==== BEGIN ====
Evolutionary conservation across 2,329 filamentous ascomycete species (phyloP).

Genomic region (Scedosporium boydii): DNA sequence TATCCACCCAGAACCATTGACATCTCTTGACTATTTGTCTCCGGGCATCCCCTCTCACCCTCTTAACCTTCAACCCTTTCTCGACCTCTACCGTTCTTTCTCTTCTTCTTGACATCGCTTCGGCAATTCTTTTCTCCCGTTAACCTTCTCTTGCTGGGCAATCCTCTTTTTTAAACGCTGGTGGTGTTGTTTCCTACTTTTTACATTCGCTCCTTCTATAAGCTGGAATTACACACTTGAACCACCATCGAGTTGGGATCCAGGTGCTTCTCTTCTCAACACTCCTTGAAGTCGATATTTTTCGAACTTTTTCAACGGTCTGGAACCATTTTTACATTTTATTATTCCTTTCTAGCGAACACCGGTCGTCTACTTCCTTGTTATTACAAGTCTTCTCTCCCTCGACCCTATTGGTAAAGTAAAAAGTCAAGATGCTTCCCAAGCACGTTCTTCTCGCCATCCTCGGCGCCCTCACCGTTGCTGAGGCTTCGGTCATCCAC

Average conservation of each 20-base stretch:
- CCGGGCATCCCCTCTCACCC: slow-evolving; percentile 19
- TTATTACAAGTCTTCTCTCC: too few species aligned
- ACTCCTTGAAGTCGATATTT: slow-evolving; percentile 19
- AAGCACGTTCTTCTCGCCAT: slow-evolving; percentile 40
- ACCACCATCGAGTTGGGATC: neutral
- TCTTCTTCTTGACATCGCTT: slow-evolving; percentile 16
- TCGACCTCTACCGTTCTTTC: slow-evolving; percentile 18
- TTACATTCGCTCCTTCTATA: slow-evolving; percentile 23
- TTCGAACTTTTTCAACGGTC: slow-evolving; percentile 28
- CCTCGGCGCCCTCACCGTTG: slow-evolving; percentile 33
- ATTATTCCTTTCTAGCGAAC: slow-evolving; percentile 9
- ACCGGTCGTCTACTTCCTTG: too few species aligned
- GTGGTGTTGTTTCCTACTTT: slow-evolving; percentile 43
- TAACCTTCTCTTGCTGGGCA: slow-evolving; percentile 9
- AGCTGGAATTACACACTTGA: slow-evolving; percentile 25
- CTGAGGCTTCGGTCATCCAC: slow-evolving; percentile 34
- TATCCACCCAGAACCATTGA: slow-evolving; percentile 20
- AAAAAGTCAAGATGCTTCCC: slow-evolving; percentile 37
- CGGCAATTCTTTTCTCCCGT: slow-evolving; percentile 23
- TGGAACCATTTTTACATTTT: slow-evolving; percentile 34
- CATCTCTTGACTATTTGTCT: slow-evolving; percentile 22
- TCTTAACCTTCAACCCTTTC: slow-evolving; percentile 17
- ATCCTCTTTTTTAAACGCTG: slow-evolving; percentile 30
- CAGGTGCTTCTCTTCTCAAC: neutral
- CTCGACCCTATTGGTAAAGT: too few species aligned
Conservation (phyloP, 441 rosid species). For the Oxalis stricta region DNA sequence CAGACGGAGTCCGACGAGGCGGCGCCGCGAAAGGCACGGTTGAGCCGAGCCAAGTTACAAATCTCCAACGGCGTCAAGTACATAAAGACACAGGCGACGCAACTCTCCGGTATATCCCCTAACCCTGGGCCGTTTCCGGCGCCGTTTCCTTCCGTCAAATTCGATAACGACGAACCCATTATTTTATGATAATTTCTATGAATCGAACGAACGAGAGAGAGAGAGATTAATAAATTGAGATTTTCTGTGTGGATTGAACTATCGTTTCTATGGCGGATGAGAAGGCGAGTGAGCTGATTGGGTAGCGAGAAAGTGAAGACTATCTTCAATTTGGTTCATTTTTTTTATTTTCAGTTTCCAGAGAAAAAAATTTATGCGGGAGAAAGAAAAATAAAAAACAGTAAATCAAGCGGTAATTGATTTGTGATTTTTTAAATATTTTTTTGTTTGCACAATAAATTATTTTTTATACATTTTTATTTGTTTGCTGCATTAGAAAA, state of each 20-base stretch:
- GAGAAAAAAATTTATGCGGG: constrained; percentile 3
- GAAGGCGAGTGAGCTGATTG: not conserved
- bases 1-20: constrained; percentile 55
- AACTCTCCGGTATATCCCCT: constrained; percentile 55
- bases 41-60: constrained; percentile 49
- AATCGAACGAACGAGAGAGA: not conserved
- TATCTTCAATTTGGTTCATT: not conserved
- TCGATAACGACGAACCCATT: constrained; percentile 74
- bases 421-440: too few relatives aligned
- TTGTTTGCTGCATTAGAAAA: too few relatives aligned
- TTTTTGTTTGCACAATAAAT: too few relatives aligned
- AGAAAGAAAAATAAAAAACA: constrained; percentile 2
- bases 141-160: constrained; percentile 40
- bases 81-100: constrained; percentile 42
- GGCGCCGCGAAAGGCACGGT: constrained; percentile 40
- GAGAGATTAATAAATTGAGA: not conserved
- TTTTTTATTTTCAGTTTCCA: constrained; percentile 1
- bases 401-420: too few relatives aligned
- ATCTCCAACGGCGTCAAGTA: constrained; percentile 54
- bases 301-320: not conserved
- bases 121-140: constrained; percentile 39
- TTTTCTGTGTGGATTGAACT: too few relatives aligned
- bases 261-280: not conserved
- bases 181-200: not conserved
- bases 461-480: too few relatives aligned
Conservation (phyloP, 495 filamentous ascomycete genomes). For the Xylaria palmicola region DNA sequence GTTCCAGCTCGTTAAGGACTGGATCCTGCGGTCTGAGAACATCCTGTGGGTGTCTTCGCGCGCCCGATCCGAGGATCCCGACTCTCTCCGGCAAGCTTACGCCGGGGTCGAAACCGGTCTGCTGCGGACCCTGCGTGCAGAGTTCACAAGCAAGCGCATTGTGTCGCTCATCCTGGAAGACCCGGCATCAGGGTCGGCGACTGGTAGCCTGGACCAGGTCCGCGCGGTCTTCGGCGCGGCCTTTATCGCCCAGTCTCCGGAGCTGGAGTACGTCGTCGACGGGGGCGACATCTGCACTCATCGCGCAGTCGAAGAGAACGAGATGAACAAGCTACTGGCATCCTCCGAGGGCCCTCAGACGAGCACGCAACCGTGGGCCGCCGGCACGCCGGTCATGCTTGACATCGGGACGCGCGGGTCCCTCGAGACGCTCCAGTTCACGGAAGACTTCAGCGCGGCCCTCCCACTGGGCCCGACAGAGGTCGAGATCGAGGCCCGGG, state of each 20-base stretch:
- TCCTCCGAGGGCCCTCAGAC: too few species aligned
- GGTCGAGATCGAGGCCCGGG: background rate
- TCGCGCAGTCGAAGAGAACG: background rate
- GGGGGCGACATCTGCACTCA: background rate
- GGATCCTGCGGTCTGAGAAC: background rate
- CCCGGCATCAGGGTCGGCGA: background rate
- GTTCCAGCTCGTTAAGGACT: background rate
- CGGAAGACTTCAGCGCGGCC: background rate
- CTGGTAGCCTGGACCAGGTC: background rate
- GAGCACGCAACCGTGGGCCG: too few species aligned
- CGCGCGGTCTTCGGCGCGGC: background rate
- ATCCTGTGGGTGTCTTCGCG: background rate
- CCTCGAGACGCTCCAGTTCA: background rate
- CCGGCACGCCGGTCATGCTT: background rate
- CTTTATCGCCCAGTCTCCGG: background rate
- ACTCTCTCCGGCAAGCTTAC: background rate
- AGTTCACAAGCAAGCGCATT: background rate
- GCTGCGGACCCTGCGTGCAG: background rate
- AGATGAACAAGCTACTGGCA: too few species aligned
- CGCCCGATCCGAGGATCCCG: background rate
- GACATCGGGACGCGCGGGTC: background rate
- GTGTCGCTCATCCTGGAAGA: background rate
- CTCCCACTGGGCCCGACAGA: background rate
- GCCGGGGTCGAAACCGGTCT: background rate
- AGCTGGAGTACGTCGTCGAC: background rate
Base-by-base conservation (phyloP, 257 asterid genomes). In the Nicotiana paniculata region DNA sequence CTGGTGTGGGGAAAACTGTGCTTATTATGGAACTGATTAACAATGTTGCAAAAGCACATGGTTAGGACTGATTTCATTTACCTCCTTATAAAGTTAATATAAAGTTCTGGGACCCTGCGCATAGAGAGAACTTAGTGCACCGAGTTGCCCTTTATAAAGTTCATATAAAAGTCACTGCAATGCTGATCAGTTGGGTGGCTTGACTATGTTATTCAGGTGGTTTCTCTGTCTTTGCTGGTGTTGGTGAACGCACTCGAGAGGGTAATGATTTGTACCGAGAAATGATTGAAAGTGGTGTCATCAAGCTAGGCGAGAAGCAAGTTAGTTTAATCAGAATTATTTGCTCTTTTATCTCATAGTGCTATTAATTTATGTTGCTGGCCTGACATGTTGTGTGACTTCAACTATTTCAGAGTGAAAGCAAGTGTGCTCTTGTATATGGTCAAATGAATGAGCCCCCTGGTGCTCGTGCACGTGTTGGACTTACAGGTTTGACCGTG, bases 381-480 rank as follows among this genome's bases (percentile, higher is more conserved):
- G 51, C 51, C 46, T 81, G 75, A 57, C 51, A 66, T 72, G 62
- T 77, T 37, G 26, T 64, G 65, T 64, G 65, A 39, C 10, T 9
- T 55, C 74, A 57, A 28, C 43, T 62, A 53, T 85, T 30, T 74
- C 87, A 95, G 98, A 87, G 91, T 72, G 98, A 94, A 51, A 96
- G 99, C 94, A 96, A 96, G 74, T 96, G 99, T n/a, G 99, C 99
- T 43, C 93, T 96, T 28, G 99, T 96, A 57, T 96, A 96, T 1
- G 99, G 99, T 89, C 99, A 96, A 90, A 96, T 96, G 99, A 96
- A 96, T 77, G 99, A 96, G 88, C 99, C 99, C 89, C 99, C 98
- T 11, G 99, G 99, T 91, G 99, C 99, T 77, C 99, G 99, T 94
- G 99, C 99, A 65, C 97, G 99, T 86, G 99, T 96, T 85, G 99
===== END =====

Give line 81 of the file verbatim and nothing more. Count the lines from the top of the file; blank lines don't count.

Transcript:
Base-by-base conservation (phyloP, 257 asterid genomes). In the Nicotiana paniculata region DNA sequence CTGGTGTGGGGAAAACTGTGCTTATTATGGAACTGATTAACAATGTTGCAAAAGCACATGGTTAGGACTGATTTCATTTACCTCCTTATAAAGTTAATATAAAGTTCTGGGACCCTGCGCATAGAGAGAACTTAGTGCACCGAGTTGCCCTTTATAAAGTTCATATAAAAGTCACTGCAATGCTGATCAGTTGGGTGGCTTGACTATGTTATTCAGGTGGTTTCTCTGTCTTTGCTGGTGTTGGTGAACGCACTCGAGAGGGTAATGATTTGTACCGAGAAATGATTGAAAGTGGTGTCATCAAGCTAGGCGAGAAGCAAGTTAGTTTAATCAGAATTATTTGCTCTTTTATCTCATAGTGCTATTAATTTATGTTGCTGGCCTGACATGTTGTGTGACTTCAACTATTTCAGAGTGAAAGCAAGTGTGCTCTTGTATATGGTCAAATGAATGAGCCCCCTGGTGCTCGTGCACGTGTTGGACTTACAGGTTTGACCGTG, bases 381-480 rank as follows among this genome's bases (percentile, higher is more conserved):